The Wind, 1928
December 30, 2012 3:00 PM   Subscribe

"This is the story of a woman who came in to the domain of the wind." Vento e Areia (The Wind) is a silent film from 1928 with arresting visuals, and a haunting story line about a woman who travels to the windy, desolate prairie land in the middle of America. Via 100 Cinematic Moments.
posted by codacorolla (13 comments total) 28 users marked this as a favorite

 
Frances Marion, the screenwriter for this movie, was one of the top screenwriters of the 1920s and 1930s, and a founder of the Screenwriters' Guild. Fascinating early Hollywood figure.
posted by Sidhedevil at 3:12 PM on December 30, 2012


While I generally do not approve of ghost horses, those were arresting images. Bravo!
posted by GenjiandProust at 3:46 PM on December 30, 2012


Dorothy Scarborough wrote the novel The Wind.

[SPOILER]

"The book created a furor in Texas when it was published because of its negative portrayal of frontier living conditions on the cattle ranges around Sweetwater in the 1880s. The book was also published anonymously as a publicity ploy. Today, however, many critics regard this novel as a Texas classic, notable for its characterization of a tragic heroine driven to murder and insanity."
posted by chavenet at 4:05 PM on December 30, 2012 [1 favorite]


That film has stuck in my mind ever since I saw it twenty years ago. Extraordinary.
posted by unSane at 4:52 PM on December 30, 2012


Marion was great at adapting novels you wouldn't think would work as movies, let alone silents, into compelling screen stories. The Wind is an interesting book, but really talky; I can't imagine most of the other screenwriters of the era being able to do much with it.

One of the best examples of this gift of Marion's is her screenplay for The Scarlet Letter, also with Victor_Sjöström as the director.
posted by Sidhedevil at 5:12 PM on December 30, 2012 [2 favorites]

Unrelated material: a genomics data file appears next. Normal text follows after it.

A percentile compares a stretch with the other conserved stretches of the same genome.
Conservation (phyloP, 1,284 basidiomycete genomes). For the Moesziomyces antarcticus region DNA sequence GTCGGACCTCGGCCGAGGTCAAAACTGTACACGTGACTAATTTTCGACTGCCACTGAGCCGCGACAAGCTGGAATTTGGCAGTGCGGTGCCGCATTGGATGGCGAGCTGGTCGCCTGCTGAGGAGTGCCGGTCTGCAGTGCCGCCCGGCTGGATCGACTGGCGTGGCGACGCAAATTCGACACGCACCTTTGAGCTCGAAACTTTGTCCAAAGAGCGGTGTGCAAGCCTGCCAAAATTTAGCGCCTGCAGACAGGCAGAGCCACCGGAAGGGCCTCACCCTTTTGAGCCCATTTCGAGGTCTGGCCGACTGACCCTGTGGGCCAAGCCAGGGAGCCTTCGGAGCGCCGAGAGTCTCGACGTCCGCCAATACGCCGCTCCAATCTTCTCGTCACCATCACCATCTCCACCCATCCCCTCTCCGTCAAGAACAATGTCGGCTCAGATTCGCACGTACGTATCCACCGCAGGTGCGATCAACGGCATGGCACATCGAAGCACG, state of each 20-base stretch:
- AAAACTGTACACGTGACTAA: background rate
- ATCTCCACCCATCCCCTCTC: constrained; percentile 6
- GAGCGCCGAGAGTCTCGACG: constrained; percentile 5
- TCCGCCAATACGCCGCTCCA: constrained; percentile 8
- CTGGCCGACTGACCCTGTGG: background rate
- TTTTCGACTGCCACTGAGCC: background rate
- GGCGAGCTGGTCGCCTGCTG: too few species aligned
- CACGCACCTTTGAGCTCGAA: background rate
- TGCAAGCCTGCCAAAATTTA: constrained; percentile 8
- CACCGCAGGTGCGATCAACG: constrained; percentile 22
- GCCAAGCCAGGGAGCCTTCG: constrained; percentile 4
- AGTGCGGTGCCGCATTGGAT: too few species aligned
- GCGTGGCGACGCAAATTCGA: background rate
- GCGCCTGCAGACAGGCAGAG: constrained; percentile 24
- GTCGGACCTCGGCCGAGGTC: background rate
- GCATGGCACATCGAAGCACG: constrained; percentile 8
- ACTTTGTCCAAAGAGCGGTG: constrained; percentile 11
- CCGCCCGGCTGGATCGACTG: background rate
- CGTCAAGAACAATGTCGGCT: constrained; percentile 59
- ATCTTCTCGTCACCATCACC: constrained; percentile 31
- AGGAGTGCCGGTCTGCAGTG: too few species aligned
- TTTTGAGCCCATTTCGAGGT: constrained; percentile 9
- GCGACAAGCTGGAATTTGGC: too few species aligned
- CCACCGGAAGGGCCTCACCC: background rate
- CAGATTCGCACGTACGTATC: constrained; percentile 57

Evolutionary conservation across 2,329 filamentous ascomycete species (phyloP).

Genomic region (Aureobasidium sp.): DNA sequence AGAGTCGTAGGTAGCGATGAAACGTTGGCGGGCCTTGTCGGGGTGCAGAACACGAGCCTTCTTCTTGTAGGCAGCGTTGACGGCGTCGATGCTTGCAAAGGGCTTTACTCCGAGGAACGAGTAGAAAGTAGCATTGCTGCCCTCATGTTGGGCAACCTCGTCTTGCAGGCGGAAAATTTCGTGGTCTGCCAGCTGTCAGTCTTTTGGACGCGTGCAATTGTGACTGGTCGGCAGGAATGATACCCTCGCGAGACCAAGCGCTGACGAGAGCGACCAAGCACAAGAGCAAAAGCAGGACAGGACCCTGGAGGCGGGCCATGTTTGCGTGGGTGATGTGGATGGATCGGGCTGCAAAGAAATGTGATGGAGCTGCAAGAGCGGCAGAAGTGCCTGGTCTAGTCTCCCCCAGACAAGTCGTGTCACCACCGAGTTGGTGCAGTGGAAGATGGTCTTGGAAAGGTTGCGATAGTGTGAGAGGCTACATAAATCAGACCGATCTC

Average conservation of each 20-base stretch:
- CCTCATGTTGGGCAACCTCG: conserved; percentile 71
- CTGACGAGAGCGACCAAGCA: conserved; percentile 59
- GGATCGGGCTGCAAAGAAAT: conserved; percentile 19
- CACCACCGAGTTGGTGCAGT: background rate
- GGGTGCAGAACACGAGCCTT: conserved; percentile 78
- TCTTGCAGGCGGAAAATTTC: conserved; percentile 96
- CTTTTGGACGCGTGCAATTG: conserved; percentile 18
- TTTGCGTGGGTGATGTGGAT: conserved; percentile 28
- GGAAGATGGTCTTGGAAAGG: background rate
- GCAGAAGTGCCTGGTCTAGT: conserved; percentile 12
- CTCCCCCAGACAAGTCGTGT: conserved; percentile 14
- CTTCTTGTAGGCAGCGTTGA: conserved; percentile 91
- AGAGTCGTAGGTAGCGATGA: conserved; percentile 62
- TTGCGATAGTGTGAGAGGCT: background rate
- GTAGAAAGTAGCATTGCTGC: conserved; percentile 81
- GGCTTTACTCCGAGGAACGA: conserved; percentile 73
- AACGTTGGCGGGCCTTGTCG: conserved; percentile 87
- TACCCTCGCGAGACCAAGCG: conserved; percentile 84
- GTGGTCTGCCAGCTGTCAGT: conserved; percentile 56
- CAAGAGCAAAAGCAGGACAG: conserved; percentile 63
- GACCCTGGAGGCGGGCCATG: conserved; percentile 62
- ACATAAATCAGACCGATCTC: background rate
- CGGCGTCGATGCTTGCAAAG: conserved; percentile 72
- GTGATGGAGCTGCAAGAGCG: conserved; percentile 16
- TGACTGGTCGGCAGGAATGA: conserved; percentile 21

In some ways you can see THE WIND as the apotheosis of the silent film. 1928 was the year the talkies won. Most films were still silent, and THE JAZZ SINGER, released the year before, was the first full length sound feature but only had limited synchronized dialogue. But 1928 saw the first full length synchronized dialogue feature LIGHTS OF NEW YORK, plus the sequel to THE JAZZ SINGER with much more sync dialog, plus STEAMBOAT WILLIE, with a fully post-produced soundtrack, plus the first film with a full sound-on-film (as opposed to sound-on-disc) soundtrack. By 1929 the game was up for silent film.
posted by unSane at 6:02 PM on December 30, 2012 [2 favorites]


Why "Vento e Areia"? I've never seen it as anything but "The Wind" before. Is that just the Spanish title, or does it mean something else here?

Also, Lillian Gish has a face I could watch forever.
posted by rodii at 7:35 PM on December 30, 2012


I love this film, and Lillian Gish. Thanks for posting.
posted by Isadorady at 7:36 PM on December 30, 2012


Vento e areia means wind and sand in Portuguese.
posted by umbú at 8:59 PM on December 30, 2012


IMDB says it was released under that title in Brazil, but I can't see why that would be of more importance than any other translated title.
posted by dhartung at 11:43 PM on December 30, 2012


Wow, this was wonderful. I first read about this film many years ago from Lillian Gish's autobiography, The Movies, Mr Griffith and Me, and have always wanted to see it.

Gish was unhappy with the ending. Having finally seen the film, I disagree with her. I think the ending is rather feminist for the times and I prefer it.

Thank so much for posting this.

Oh, and the other film that Sjostrom made with Gish and Lars Hanson, The Scarlet Letter is wonderful and is currently on YouTube also. Highly recommended as well. After reading Ms Gish's bio, I was a fan and back then, it was very difficult to see these films. I remember watching The Scarlet Letter by setting my alarm clock to wake me up at 1 or 2 in the morning (with my mom's permission since I was in high school at the time) so I could catch it on the local PBS channel.
posted by marsha56 at 6:49 AM on December 31, 2012 [1 favorite]


I think we're talking about the Brazilian title because the copy of the film that's up on YouTube was put up by someone from Brazil.
posted by Sidhedevil at 7:46 AM on December 31, 2012 [2 favorites]


Wow, mashing ahoy in the first few minutes. That kinda touching can get a man lynched.
posted by JJ86 at 8:07 AM on December 31, 2012


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